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Unaffiliated doctor shares concerns over nurse investigated for allegedly writing mask opt-out notes

Unaffiliated doctor shares concerns over nurse investigated for allegedly writing mask opt-out notes
Unaffiliated doctor shares concerns over nurse investigated for allegedly writing mask opt-out notes

JACKSONVILLE, Fla. – A well-known Jacksonville infectious disease expert is sharing his frustrations after learning a nurse is being investigated for allegedly writing mask opt-out notes at a public park.

The claim was brought to the News4Jax I-TEAM’s attention after complaints from health care professionals. The I-TEAM went undercover Thursday at a park in Jacksonville Beach after getting multiple tips that a licensed nurse was offering to sign forms to get children and employees out of mask mandates or vaccine requirements.

The I-TEAM is investigating claims related to Facebook posts, where a woman was advertising she’d sign mask opt-out forms. News4Jax has chosen not to identify her, for the time being, because it’s unclear if she has committed a crime.

Dr. Mohammed Reza, who is not associated with the nurse, says the claims are troubling. He said only physicians have been authorized to sign off on waivers for masks and vaccines, including children and their schools.

“If you need a mask waiver, talk to your pediatrician, those parents that are concerned,” Reza said. “Talk to the family practice physicians. Those are the people who should be deciding. People who are intimately aware of children’s medical condition and what they suffer from.”

Reza is worried this could lead to an even bigger strain on hospitals that are already dealing with the stress of treating an alarming number of children who are too young to get the vaccine.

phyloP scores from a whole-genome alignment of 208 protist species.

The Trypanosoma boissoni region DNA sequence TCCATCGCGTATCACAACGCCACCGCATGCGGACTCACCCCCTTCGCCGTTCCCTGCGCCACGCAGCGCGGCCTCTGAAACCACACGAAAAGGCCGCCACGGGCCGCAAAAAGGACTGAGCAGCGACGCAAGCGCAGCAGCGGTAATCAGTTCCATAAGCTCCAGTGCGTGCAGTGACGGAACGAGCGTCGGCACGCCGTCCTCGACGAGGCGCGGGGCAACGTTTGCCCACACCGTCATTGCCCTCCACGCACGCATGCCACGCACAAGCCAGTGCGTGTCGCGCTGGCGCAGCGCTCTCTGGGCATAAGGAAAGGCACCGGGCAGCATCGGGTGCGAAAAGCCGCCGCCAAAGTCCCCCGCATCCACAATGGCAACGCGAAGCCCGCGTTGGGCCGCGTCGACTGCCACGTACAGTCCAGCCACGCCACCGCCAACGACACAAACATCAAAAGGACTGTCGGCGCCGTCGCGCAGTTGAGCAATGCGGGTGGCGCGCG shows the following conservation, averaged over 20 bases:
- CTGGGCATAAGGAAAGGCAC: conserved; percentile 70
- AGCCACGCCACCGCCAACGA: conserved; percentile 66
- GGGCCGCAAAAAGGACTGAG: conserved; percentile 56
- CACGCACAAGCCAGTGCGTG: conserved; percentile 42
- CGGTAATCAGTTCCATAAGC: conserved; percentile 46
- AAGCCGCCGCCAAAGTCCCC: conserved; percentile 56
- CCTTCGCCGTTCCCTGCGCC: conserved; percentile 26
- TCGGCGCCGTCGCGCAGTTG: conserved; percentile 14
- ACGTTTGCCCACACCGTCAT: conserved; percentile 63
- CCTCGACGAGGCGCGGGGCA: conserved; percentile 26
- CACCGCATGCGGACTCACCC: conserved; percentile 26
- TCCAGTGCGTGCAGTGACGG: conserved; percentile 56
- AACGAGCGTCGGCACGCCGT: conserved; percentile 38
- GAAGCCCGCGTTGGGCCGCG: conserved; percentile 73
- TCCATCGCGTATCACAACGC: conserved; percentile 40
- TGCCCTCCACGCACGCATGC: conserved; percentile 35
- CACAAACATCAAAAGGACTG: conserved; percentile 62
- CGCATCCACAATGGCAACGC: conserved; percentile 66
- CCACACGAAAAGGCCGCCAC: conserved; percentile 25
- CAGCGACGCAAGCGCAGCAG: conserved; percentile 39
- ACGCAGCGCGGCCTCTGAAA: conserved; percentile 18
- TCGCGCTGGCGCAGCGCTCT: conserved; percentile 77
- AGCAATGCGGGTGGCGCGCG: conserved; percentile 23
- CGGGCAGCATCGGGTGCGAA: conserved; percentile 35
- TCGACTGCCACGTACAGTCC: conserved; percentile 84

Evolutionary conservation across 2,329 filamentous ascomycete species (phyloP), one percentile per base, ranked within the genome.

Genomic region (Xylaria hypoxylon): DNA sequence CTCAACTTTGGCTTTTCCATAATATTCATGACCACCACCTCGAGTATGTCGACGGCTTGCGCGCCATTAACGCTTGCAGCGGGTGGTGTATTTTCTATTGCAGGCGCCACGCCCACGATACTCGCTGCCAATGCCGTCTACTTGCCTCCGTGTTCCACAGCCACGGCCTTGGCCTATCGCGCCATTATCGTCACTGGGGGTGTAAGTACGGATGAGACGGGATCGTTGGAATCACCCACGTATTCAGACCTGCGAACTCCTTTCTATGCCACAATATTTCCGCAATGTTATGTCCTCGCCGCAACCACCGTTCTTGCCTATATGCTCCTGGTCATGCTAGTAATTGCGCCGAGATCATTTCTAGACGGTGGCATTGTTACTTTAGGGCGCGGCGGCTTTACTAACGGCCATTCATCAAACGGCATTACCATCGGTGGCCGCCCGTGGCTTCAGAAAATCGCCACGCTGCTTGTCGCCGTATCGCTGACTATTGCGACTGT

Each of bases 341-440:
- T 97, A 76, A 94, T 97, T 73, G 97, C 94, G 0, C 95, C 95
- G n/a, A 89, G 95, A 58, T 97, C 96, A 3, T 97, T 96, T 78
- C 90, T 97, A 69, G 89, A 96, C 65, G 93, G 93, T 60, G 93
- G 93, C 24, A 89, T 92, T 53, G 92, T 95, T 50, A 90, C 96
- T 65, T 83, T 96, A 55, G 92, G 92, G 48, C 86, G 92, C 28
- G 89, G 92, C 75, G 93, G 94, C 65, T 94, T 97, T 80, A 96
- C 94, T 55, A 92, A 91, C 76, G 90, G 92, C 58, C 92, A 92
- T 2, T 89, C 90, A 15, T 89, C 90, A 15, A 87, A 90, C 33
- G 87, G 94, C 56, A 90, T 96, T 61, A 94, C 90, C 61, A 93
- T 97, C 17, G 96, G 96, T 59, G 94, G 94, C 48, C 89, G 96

“We know from simple math that 10% or more of those children that were infected last week are going to have long COVID,” Reza said.

Long COVID is long-term medical conditions such as a brain or heart condition caused by a COVID infection. Reza says it’s complicated to many doctors who are still trying to figure out why and how it happens after a some children get infected.

Reza said if we don’t do more to protect the children who are vulnerable, we’re going to start hearing about more pediatric COVID deaths that could have been prevented.

On Thursday, Wolfson Children’s Hospital announced that seven children under their care have died from COVID since the beginning of the pandemic -- two occurred this week.

Reza says the science doesn’t lie and that face coverings are still key to preventing the spread.

“If you wore a mask, infection rate dropped by 75% when both people wore masks. So that’s what we want to have, especially in indoor, closed areas such as classrooms,” Reza said.

Reza said a good example is last year when there was no vaccine for COVID during flu season. Most of the US population, including children, were wearing masks and it not only preventing large numbers of pediatric COVID deaths, but also nationwide pediatric deaths from influenza.

“We lost one child the entire year to the flu infection. On an average year, we lose 100 to 200 children the flu. Why? Because we did all the things we were supposed to do to protect ourselves from COVID,” Reza said.

Branching off on what Reza said, the CDC stated in its report during the 2020-2021 flu season that “For pediatric deaths, CDC received one report of a pediatric flu death in a child during the 2020–2021 flu season. Since flu deaths in children became nationally notifiable in 2004, reported flu deaths in children had previously ranged from a low of 37 (during 2011-2012) to a high of 199 (during 2019-2020).”

Reza says politics are hijacking a health crisis that he says has been made worse by misinformation.

“Don’t listen to politicians for medical advice. That’s what I have to tell people. That’s the reality,” he said. “I don’t tell politicians how to do their job.”


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